Finance Finance News Labor is holding a jobs summit in September. Here’s what it hopes to achieve

Labor is holding a jobs summit in September. Here’s what it hopes to achieve

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Anthony Albanese announced a date for Labor's jobs summit on Monday. Holding one was an election promise. Photo: AAP
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The Albanese government has confirmed it will hold a Jobs and Skills Summit on September 1-2 as part of a longer-term plan to deliver a new jobs policy.

Convening the summit was one of Labor’s election promises and it has the expressed aim of informing a jobs policy based on a new White Paper on Full Employment. (In the government’s latest release on the summit, they dropped the ‘full’.)

Treasurer Jim Chalmers has high hopes for the gathering, saying this week that it presented “an opportunity for Australians to come together in difficult times to solve big economic challenges and to deliver the better future that everyone in Australia wants to see”.

But political analysts and economists are unsure how much it will achieve.

The corporate sector is starting to come on board, though. Qantas told the Nine newspapers this week that it would attend the conference, while Coles and Uber have said they would also like to join in.

As Alan Kohler wrote in The New Daily this week, Labor has a history of holding such events. The most well-known is former prime minister Bob Hawke’s Prices and Incomes Accord in 1983.

It encouraged investment, restricted pay rises in return for a higher “social wage”, and is seen by many as a pivotal event that helped set the foundations for a modern, successful economy.

Here’s what we know so far about the upcoming summit.

jobs summit albanese chalmers
The federal government announced a date for the jobs summit on Monday. Photo: AAP

Why is the government holding a jobs summit?

The government says the summit will bring together unions, business groups, employers, civil society organisations and governments to find solutions to their shared economic challenges.

About 100 participants will attend the conference, which will be held at Parliament House in Canberra.

“Our goal is to build a bigger, better‑trained and more productive workforce; boost incomes and living standards; and create more opportunities,” Dr Chalmers said.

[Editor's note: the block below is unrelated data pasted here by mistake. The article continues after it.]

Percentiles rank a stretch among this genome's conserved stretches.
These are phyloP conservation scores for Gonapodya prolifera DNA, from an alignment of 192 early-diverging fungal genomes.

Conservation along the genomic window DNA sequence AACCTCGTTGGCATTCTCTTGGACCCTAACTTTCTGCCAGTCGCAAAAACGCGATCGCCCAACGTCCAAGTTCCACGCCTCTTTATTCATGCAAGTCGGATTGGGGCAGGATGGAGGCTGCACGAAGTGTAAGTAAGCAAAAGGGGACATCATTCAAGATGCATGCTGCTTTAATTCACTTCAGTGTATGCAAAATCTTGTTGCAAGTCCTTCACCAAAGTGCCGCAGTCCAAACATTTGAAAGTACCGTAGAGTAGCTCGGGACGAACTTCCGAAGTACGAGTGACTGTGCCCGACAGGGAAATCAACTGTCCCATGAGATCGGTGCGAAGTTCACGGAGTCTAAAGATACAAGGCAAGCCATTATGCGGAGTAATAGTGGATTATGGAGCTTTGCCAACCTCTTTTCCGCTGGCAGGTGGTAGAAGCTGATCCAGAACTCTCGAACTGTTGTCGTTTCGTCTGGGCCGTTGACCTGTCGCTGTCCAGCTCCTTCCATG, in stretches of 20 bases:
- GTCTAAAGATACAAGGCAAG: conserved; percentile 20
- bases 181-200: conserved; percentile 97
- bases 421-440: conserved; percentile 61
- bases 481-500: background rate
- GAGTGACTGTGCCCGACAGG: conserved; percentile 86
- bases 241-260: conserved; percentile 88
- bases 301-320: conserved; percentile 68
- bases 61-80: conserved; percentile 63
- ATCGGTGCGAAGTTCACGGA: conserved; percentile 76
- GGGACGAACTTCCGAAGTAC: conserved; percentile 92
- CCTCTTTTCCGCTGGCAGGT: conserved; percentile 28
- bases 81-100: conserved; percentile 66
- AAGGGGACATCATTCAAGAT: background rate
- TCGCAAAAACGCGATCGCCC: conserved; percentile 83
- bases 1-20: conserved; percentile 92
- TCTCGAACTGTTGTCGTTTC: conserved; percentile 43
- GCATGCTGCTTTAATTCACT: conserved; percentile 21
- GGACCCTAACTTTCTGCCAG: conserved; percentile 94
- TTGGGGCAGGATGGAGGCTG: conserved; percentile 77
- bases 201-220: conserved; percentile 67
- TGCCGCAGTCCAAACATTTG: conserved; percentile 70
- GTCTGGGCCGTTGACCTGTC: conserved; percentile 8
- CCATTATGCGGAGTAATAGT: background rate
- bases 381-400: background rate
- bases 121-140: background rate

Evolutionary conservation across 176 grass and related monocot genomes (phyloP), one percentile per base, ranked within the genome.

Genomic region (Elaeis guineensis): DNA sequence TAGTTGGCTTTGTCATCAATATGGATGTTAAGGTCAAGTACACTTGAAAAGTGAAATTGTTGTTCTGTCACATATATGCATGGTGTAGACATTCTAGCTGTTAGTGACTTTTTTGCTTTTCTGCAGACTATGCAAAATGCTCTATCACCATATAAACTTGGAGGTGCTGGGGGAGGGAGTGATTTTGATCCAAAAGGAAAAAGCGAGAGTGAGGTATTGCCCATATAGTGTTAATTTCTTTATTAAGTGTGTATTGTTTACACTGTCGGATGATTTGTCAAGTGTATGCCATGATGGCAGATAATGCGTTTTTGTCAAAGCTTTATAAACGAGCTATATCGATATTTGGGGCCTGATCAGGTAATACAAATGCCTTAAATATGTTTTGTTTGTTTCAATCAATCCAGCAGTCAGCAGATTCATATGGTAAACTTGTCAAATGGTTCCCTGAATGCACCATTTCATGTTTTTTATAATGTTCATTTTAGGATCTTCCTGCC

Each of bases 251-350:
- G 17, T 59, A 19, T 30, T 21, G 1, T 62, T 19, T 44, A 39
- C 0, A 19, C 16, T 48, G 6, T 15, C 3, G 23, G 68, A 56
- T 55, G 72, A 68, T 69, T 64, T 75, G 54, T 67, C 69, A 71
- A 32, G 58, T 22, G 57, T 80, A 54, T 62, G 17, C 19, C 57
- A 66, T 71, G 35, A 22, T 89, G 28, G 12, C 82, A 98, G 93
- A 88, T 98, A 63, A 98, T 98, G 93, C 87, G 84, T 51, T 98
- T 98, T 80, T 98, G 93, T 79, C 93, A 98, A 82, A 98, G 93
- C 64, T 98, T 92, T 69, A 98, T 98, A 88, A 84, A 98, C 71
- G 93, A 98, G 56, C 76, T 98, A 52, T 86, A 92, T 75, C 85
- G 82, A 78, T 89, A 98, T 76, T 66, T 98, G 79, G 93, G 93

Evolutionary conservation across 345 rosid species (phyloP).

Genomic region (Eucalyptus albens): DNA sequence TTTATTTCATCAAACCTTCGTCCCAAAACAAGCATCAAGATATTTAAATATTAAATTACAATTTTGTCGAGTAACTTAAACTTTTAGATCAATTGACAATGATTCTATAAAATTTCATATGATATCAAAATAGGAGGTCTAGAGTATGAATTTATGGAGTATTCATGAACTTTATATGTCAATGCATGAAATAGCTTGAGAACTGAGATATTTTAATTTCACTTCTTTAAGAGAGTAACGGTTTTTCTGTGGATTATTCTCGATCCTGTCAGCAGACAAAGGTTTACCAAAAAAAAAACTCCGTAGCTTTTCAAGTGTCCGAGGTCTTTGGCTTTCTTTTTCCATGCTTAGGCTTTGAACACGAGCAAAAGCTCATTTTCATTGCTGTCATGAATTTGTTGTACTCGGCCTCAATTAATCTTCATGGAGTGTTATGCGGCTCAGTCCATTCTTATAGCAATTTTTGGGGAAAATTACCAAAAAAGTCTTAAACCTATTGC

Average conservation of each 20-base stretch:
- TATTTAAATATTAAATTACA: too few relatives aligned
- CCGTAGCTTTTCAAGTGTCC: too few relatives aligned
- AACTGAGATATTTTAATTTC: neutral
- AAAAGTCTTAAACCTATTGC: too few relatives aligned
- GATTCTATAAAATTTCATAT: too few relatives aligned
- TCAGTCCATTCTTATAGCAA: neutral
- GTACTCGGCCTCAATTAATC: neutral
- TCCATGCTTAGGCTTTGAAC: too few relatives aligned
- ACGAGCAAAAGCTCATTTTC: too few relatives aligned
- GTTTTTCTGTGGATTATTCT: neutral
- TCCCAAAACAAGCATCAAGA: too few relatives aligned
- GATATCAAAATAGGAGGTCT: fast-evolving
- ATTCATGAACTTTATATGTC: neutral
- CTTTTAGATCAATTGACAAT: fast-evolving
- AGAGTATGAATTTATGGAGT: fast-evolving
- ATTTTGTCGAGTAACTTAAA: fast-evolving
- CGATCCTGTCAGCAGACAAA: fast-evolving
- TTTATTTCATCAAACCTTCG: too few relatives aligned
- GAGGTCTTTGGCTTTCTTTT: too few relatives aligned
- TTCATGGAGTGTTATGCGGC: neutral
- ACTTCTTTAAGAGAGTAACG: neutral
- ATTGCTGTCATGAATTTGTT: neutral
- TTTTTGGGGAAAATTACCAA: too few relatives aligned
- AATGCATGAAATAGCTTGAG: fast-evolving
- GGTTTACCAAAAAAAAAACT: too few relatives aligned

What can the summit achieve?

In 1983, unions, employers and governments all had something to offer at the negotiating table. They were all in a position to concede ground on certain sticking points. But analysts say the same can’t be said today.

“It’s not as though people coming to the summit have something they can give up,” said Geoffrey Robinson, a senior lecturer in politics from Deakin University.

Back in 1983, when a centralised wage-fixing system was helping drive inflation, unions could say “we’ll go easy on wages in return for the government taking some actions,” Dr Robinson said.

And the steps the government took back then were indeed significant.

They introduced Medicare and tax benefits for those in work, while cutting tariffs and introducing export incentives for companies that invested.

But in the current environment, with union power at a low ebb and government debt on track to surpass $1 trillion in 2023-24, it’s much harder to find negotiating points.

For AMP Capital chief economist Shane Oliver, the summit “is about buy-ins and optics more than anything else”.

“Summits are quite important in bringing people together, arriving at consensus and helping the community along that path,” Dr Oliver said.

But he says economists know what policies they think should be implemented and say “what do we need a summit for?”

Dr Angela Jackson hopes the jobs summit will revive Australia’s enterprise bargaining system. Photo: Supplied

What should the summit achieve?

Although 1983-style horse trading is unlikely at the upcoming summit, Angela Jackson, lead economist at Impact Economics and Policy, says it could help create some significant reform.

“I think for the economy overall, what we need to be looking towards is more enterprise bargaining in our industrial relations system,” Dr Jackson said.

She told The New Daily that stronger enterprise bargaining was important for a few reasons.

“At a firm level, it helps raise productivity because it gets workers and employers talking about what changes are needed to actually lift productivity”.

And at an economy level, higher productivity means firms can lift wages without having to push up prices, which means fatter pay packets without a subsequent lift in inflation. Such an outcome would be welcome news for workers that have suffered stagnant or falling real wages for the better part of a decade.

Revamping enterprise bargaining would be no mean feat, though.  Changes to workplace laws that have entrenched the ‘better off overall test’ have made it harder for enterprise bargaining to occur, because they have made it harder for workers to trade off some conditions for what they see as important benefits.

The end result has been more workers relying on award pay rise decisions, which have seen many workers go backwards.

Against this backdrop, Dr Jackson said the summit could help “us in thinking about all that more creatively … about how we support having workers at the table and engaging [with negotiations] even if they aren’t unionised”.

It could also address issues around “the increased casualisation and insecurity of work, and how we ensure that all workers have access to sick leave which we saw was so important during the pandemic”.

That could be negotiated at the summit if government and employers agreed to somehow extend those benefits to the growing casualised workforce.